Quinnipiac University’s GAME XI Virtual Forum Panels Focus on Commodities and Blockchain
HAMDEN, Conn., March 28, 2022 /PRNewswire/ — The “Global Asset Allocation: Case for Commodities” panel on the second day of Quinnipiac University The 11th Global Asset Management Education Forum (GAME) examined the topic in a war-torn world determined to decarbonize the economy by 2050.
“Commodities are the building blocks of the real economy,” said Fiona Boel, Head of Commodities and Real Assets at S&P Dow Jones Indices. “They’re not looking to the future, but responding to current supply and demand.” Russiashe said, has traditionally been a kind of “commodity supermarket” for Europe with exports of oil, wheat, metals and fertilizers, which explains a potential economic impact of the Ukraine conflict.
Gregory Broussard, managing director of Cargill Risk Management, said commodities have grown as an investable asset class along with emerging markets. “There is an investment in the raw material itself or in the capital of a company that produces raw materials,” he said.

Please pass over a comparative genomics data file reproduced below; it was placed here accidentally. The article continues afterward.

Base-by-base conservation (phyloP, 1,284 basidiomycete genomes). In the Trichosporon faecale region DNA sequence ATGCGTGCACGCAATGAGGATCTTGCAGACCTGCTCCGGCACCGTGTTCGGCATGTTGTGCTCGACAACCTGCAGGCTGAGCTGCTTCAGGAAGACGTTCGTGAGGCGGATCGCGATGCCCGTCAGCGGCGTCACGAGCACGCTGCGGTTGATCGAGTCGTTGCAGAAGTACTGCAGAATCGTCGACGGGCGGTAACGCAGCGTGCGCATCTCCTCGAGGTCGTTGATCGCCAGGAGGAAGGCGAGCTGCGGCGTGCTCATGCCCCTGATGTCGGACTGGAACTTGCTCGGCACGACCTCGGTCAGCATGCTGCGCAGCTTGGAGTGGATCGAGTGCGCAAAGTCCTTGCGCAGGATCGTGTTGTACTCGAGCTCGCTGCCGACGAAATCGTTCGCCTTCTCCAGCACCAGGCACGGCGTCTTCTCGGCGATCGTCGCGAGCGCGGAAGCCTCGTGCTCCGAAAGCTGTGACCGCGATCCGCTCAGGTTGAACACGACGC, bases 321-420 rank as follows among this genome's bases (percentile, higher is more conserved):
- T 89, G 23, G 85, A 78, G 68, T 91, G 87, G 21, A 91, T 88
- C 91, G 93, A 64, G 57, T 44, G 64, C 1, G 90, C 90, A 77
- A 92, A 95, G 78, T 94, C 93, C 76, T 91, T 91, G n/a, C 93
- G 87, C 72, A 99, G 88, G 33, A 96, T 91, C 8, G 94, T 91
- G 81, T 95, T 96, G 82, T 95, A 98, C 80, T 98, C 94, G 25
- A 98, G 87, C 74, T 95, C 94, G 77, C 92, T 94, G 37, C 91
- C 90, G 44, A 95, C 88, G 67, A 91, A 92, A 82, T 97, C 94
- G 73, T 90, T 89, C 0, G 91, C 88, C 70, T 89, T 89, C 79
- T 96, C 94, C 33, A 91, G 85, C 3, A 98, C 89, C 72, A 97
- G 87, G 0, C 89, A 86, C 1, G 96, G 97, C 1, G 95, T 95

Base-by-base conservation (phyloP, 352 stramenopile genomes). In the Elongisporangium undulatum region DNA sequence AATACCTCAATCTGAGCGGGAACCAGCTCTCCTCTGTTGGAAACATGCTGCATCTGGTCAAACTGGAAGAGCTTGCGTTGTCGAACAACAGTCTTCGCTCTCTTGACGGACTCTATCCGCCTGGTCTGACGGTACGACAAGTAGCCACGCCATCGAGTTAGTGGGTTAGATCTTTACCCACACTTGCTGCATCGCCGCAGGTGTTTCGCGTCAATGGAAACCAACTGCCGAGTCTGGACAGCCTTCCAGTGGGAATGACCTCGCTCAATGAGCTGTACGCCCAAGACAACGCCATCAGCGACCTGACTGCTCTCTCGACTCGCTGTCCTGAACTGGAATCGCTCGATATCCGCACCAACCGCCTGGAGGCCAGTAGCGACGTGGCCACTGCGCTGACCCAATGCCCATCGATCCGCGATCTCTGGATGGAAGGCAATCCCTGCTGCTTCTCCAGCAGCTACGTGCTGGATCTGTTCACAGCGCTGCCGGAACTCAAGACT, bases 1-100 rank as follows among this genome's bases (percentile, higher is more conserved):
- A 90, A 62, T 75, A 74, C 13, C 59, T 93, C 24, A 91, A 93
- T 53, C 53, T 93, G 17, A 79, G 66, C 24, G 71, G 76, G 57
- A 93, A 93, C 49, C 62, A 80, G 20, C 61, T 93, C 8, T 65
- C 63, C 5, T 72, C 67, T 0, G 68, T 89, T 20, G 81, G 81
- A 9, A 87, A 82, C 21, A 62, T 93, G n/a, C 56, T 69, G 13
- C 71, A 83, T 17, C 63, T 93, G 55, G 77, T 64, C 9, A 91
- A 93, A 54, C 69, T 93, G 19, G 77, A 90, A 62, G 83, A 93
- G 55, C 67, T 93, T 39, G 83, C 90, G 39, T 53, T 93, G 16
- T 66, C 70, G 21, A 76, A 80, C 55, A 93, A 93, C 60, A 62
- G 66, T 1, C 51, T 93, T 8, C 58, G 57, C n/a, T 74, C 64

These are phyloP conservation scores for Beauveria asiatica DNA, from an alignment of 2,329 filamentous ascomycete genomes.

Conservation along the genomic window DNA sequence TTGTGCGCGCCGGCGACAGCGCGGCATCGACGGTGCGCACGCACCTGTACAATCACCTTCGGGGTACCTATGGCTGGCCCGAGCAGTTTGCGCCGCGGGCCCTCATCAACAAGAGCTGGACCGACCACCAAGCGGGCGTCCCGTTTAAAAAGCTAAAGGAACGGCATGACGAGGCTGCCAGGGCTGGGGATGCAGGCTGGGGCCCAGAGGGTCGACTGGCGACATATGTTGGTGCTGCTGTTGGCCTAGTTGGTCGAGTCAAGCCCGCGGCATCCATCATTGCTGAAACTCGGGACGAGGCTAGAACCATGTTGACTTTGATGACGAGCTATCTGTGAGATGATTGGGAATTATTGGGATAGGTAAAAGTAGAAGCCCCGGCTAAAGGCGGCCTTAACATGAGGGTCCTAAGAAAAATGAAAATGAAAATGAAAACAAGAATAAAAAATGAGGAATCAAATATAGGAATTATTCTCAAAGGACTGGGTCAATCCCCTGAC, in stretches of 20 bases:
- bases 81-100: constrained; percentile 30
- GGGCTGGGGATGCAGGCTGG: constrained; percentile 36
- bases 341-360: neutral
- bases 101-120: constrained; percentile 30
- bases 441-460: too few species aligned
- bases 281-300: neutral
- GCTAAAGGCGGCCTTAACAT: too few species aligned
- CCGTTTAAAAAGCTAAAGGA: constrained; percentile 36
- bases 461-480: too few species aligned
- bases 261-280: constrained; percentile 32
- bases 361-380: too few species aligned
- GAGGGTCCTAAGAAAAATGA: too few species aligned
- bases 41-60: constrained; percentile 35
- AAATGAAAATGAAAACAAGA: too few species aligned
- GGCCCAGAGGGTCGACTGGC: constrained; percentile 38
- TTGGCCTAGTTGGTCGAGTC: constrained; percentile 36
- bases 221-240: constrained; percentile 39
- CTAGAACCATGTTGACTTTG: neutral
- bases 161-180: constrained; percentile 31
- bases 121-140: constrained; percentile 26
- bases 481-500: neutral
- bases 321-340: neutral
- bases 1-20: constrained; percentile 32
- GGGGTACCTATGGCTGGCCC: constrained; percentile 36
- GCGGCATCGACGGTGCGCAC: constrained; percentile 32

Later today, on the “DeFi: Blockchain, Cryptocurrencies and NFT” panel, Jeanine Hightower-SellittoCEO of Atomyze, said blockchains are also being used for commodities, including cobalt, a metal in electric vehicle batteries that “is not found in traditional markets today.”
Panelists touched on the volatility of cryptocurrencies, especially in Dogecoin and Ethereum. “This kind of volatility is not unusual for emerging technologies,” said Jim Blanco, president of Bianco Research. “There’s explosive growth, and then the scammers come in. It’s nothing new.”
David Duon, head of institutional research at Coinbase, said many institutional investors don’t need as much education on cryptocurrencies and blockchains as one might think. “It’s quite an innovative space for institutionals, with volumes growing 10x over the last year,” he said.
The consensus was that NFTs are here to stay. “Space is really hot now,” Hightower-Sellitto said.
The GAME virtual conference attracted over 1,300 attendees from over 120 universities. There were also 16 panels, 71 speakers and 41 companies represented.
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